On the second question for determination, it is settled law that the test whether a party in a case was given fair hearing is the impression of a reasonable person who was present at that trial or who was aware of the proceeding. See the case of General Electricity Company V. Harry Ayoade  Akande & Ors  (2012) LPELR SC. 337/2008, Matthew Nwokocha V. Attorney General of Imo State (2016) SC 388, SEGUN AGUNSANYA V. THE STATE – Per. F.F TABAI, JSC and also OGED OVUNWO & ANORS V. IHEANYICHUKWU WOKO & 2 ORS CITATION: (2011) 6 ILAW/SC. 297/2005 PER C.M CHUKWU ENEH JSC. In the instant case where the plaintiff was neither heard nor granted any opportunity to be heard. I hold that such action is an abrasion of the fundamental principles of such proceedings and therefore vitiates the outcome in its entirety.

Consequently, SECTION 10(2) (g) of the LAWSAN CONSTITUTION 2012 provides that; “ in the determination of his civil rights and obligations including any questions or determination by or against any government or authority, a member shall be entitled to fair hearing within a reasonable time by a court or tribunal established by this constitution and established in such a manner as to secure its independence and impartiality. The House committee on Ethics and Privileges acting as a tribunal is bound by this provision but had failed to uphold it.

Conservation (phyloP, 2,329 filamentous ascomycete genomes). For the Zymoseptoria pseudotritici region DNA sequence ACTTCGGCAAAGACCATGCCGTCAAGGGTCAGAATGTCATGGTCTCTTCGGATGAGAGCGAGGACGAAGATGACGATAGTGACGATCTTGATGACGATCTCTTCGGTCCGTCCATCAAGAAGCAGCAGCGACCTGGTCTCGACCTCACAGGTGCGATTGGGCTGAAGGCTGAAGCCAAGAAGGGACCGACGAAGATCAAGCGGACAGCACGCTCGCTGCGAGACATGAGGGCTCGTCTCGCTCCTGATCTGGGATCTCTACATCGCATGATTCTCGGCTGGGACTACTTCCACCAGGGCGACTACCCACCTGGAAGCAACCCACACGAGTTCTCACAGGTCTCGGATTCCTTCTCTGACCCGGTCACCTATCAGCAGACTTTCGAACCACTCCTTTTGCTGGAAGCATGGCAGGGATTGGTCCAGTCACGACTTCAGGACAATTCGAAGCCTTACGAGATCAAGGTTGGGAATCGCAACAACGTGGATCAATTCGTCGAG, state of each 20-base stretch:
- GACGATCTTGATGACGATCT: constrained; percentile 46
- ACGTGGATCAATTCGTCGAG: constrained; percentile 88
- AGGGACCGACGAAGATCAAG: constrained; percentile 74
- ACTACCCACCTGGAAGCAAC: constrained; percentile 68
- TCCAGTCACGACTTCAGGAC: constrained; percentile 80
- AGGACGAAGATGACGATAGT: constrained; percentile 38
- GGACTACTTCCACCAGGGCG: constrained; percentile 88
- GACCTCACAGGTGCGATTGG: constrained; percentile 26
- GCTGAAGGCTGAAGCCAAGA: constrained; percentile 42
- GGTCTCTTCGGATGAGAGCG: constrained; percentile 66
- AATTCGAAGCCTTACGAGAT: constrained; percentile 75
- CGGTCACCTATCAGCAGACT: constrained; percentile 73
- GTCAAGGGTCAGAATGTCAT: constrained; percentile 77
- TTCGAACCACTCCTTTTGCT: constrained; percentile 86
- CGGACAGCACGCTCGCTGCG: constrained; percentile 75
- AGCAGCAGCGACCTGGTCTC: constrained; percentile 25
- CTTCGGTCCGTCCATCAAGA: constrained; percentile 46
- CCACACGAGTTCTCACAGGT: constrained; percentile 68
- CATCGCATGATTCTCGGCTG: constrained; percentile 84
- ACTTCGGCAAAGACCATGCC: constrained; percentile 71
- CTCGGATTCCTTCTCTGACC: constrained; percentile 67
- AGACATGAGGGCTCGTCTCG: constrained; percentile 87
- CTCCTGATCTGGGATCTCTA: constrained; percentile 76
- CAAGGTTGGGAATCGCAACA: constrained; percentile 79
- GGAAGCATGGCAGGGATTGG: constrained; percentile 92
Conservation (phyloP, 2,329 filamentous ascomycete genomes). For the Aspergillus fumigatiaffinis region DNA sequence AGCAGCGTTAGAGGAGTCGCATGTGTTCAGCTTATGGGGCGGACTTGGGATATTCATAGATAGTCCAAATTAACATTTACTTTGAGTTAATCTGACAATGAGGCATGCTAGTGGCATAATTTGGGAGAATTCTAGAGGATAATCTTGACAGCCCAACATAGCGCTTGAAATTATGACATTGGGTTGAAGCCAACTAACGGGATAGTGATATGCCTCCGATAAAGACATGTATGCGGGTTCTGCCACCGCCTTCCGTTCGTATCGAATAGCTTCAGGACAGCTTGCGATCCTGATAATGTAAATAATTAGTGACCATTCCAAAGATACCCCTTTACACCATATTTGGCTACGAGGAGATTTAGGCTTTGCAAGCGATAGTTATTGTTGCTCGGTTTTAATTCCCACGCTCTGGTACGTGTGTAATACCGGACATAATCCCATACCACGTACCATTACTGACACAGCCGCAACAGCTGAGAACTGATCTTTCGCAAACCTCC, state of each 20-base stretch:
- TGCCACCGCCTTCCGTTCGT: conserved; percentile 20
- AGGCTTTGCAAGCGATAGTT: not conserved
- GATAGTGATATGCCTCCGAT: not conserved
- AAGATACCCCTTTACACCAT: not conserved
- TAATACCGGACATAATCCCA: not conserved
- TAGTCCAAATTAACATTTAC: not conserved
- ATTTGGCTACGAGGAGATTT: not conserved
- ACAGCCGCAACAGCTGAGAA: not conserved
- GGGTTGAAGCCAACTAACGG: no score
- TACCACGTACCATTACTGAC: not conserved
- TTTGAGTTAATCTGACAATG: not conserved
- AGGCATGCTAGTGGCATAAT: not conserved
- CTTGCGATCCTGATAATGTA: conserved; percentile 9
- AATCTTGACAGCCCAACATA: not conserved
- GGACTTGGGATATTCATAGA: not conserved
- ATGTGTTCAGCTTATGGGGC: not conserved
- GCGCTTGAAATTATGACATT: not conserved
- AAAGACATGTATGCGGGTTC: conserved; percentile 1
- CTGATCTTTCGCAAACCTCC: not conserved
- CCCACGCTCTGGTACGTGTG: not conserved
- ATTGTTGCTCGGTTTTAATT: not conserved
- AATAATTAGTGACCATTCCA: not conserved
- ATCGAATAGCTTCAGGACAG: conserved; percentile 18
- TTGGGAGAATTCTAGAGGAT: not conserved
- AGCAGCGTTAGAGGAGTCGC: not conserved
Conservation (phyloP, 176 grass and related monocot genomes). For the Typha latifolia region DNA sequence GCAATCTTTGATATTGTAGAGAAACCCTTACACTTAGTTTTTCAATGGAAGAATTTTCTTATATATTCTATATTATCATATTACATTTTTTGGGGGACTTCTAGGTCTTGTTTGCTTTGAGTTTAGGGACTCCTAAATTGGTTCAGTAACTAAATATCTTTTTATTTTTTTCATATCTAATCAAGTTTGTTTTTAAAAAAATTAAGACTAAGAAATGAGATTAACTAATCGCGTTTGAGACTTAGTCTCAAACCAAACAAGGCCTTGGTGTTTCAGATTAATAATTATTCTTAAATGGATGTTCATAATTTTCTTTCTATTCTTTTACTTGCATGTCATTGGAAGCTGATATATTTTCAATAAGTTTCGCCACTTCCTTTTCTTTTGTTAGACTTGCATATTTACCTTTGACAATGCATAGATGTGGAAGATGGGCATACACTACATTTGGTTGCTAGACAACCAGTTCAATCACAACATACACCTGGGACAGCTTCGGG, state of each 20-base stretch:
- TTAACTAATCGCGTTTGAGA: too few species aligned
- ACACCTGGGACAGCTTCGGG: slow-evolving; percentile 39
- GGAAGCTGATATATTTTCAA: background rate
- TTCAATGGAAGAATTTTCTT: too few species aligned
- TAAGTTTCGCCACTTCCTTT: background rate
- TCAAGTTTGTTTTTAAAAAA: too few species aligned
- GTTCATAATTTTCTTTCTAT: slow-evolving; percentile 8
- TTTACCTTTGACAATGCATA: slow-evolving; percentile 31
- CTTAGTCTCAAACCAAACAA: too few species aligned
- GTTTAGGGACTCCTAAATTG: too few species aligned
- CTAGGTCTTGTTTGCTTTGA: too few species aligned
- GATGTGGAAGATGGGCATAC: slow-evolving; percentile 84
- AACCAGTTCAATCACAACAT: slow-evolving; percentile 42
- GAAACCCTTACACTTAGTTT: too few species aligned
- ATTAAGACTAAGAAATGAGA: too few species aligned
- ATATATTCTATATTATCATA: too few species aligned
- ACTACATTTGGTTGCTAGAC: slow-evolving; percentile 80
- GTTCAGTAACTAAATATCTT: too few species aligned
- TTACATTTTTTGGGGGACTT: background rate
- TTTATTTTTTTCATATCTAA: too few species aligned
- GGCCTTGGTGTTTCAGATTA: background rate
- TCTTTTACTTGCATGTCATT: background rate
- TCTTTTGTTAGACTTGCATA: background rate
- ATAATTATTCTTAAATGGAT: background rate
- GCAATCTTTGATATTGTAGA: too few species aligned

Therefore, in line with the case of ALHAJI BASHIRU ZABIRU USMAN V. KADUNNA STATE HOUSE OF ASSEMBLY & 2 ORS,(already cited) the question on issue two is answered in favor of the plaintiff that his protected right was arbitrarily violated.

On the whole, this case succeeds because it is trite law that a default in appearance amounts to admission of the totality of facts alleged by the plaintiff.  Also, all civil cases are decided on the preponderance of evidence but the defendants failed to present any. In view of the aforesaid, judgment is hereby entered in favor of the plaintiff in terms of his reliefs 1 and 2 as I find merit in his case, viz;

It is hereby declared that the purported removal, expulsion or declaration of the seat of the plaintiff vacant in the LAWSAN House of Assembly is unconstitutional, null and void;

It is further declared that the plaintiff is still a member of the LAWSAN House of Assembly until he is constitutionally and legally removed.

Delivered this 15th day of June, 2016.



APPEARANCE ………………  Uchewaji, Aganin 
PARTIES…………………………… Plaintiff - present , Defendants - absent